August 6, 2013

Teaching Writing Through Guided Reading

Well, we're back at it again in my district!  With summer school that is!  We did two weeks of summer school immediately following the school year and are now doing an additional two weeks to get back in the swing of things for the upcoming school year.  Me, along with a few of my language arts colleagues, are doing guided reading groups with students reading below grade level.  I cannot express how awesome it is to be at work and able to concentrate on ONE thing-guided reading.  I'm trying out some cool techniques for fluency  that I learned during my LLI conference two weeks ago, and have also really been concentrating on teaching writing conventions through noticing how authors use these conventions in their writing.

Yesterday, I was talking with my group who is reading Out of My Mind by Sharon Draper (yes, I'm a little obsessed with this book), and we were examining reasons that authors use apostrophes in their writing.  All of a sudden one of my students in the group said, "Should I be using apostrophes like this too when I write?"  I couldn't help but smile and reply (perhaps with a little too much enthusiasm), "ABSOLUTELY!"  It seems silly, but so often at the middle school level we teach students writing and reading separately.  It's so important that students see the two connected.  Readers should be noticing what they should do as writers while they're reading.

Ever since I started teaching using a Reading and Writing Workshop that connected together, I, personally, as a reader, have never looked at reading the same.  This summer as I read Gillian Flynn's three books, Gone Girl, Sharp Places, and Dark Objects, I was constantly thinking about the way she developed her complex characters and the descriptive language she used to create a vision in the reader's mind of the scene.  I know that as I engage in narrative writing with my students this year, my writing will forever be changed by Gillian Flynn.

As teachers, we need to explicitly talk to students about HOW they may use something they learned from their reading about what authors do to apply to their own writing.  This is also an awesome way to teach grammar concepts.  All of a sudden I have removed myself from being the teacher who stands up in front of the classroom saying, "This is an apostrophe and these are the reasons you use it...." to, "Let's look at what we read today for how Sharon Draper uses apostrophes in her writing."  Once we've found several examples, we can establish the "rules" of apostrophes together based on the examples.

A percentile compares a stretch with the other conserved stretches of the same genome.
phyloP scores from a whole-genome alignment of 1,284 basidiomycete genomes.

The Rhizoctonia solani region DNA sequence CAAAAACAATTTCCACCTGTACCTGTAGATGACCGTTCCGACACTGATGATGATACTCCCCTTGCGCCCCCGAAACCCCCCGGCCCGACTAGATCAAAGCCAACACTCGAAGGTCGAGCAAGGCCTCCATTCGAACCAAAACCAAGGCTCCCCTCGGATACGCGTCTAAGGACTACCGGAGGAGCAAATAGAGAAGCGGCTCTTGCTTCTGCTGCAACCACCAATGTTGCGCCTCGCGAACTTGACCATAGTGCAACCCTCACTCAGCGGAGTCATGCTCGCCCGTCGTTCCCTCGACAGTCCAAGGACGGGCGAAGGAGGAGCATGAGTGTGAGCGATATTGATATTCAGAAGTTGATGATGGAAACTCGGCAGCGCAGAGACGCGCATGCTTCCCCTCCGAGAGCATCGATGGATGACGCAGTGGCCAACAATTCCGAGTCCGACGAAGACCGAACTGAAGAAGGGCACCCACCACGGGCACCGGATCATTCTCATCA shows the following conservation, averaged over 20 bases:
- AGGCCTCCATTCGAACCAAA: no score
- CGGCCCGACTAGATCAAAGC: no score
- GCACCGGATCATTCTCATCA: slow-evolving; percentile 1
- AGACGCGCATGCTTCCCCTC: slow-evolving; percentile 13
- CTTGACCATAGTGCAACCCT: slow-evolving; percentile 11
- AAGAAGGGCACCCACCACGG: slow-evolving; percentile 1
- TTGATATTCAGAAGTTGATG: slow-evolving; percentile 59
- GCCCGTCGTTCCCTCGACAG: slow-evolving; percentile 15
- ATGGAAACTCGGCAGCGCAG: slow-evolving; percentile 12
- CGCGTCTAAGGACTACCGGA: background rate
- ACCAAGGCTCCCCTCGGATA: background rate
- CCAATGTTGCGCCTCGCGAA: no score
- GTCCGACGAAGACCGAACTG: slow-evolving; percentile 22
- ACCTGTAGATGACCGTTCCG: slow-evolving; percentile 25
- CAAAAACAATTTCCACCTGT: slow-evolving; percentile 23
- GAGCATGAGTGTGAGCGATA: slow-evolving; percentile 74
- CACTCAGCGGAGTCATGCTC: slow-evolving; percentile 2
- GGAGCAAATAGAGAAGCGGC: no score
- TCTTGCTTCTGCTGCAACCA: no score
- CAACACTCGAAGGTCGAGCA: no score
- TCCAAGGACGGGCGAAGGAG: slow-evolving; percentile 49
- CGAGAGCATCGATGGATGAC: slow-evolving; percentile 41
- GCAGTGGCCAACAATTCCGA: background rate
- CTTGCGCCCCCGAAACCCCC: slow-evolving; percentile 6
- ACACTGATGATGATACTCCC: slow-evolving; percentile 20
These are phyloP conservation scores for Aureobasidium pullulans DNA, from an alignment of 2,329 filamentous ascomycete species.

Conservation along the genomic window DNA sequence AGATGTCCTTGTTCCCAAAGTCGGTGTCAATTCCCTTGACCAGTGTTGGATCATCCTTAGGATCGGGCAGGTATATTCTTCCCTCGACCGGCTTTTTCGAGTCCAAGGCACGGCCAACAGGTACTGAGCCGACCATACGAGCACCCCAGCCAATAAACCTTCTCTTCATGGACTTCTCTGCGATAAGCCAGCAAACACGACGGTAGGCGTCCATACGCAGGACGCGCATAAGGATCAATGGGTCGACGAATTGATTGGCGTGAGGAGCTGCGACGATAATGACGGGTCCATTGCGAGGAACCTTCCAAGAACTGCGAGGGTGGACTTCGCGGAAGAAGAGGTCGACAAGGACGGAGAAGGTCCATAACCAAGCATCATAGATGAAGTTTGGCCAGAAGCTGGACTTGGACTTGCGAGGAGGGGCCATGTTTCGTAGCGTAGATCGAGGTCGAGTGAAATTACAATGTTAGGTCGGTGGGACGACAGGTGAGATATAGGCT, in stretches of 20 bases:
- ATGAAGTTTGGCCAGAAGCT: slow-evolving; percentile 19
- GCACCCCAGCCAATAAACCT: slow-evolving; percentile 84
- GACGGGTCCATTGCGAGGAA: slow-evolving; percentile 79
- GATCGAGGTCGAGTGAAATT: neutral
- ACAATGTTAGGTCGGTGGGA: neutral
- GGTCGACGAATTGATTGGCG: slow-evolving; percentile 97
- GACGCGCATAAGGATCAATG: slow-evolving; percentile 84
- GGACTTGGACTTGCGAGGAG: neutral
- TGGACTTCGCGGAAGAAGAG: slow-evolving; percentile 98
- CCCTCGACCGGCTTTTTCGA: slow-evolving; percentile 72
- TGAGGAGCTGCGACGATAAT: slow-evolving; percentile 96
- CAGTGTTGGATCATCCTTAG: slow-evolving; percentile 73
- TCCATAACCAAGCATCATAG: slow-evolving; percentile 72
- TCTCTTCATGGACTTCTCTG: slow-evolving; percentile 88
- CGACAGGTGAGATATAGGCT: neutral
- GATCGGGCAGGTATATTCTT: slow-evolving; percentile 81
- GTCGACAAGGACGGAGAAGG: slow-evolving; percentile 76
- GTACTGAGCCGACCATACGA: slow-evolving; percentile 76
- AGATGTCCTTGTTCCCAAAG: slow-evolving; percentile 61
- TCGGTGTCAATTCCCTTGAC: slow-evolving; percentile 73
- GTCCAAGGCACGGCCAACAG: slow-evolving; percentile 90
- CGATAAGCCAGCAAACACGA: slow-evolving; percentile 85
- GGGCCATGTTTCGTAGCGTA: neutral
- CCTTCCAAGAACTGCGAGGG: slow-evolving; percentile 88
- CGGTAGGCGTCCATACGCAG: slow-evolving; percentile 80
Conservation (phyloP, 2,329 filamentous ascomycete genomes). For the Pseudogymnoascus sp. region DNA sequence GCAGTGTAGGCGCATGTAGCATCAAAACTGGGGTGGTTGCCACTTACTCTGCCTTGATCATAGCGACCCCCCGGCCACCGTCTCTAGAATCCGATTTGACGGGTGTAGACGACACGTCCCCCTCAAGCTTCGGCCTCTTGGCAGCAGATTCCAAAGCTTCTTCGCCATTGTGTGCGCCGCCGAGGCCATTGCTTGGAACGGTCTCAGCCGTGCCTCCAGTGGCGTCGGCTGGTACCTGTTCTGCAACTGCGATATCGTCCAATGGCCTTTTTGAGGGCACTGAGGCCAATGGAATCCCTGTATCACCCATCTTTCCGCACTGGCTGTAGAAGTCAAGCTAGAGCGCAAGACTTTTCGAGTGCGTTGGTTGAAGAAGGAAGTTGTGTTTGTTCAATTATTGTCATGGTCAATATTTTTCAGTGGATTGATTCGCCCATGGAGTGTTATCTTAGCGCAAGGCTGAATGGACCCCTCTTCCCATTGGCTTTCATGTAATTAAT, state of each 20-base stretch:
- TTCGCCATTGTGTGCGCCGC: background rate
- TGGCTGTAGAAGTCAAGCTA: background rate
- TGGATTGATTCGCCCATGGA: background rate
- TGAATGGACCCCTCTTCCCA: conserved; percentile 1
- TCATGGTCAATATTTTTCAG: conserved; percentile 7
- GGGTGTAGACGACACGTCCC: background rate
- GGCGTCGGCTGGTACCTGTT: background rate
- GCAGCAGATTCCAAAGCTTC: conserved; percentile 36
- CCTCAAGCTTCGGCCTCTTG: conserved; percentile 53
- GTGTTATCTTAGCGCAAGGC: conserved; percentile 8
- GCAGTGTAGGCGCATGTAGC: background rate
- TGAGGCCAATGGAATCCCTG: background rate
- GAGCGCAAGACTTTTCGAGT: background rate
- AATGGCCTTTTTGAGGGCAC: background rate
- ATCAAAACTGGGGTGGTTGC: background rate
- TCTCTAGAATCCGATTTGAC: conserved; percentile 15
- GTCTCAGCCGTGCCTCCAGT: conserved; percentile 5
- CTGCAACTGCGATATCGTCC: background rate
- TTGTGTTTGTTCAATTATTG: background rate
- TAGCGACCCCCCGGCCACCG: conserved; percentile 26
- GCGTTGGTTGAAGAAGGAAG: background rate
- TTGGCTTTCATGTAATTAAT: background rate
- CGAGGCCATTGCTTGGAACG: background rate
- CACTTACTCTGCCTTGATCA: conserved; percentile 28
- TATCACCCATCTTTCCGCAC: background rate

Using this inquiry-based approach to learning important writing conventions through our reading has really taught me, as a teacher, that students learn best when they discover and create the meaning on their own.  After this initial step, I find it very helpful to create anchor charts to document our learning and refer to them to hold students accountable for this learning during Writing Workshop.  Below are two examples of anchor charts that we've done so far in my guided reading group that is reading, Out of My Mind.  The first is about the two different purposes of apostrophes.  The second is about why authors use italics, bold, and quotes in their writing.




Enjoy the anchor charts, and continue to look for avenues in guided reading, interactive read aloud, and reading conferences to not only teach students about reading, but also to connect it to their writing.

8 comments :

  1. Hi there!
    First, love your new header and button : )
    I totally know what you mean about getting overly excited about kids noticing things that we didn't have to point out! I would have responded the same way!

    Are Flynn's other two books just as good as Gone Girl? I read that a long time ago and loved it, and I'm looking for something great to read!

    Enjoy summer school!
    Michelle

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    1. Hey Michelle,

      Thanks for the feedback on the new look :). I agree, sometimes with middle school kids I have to tell myself to "act cool" when I get overly excited because you know how important it is to be "cool" at this age ;).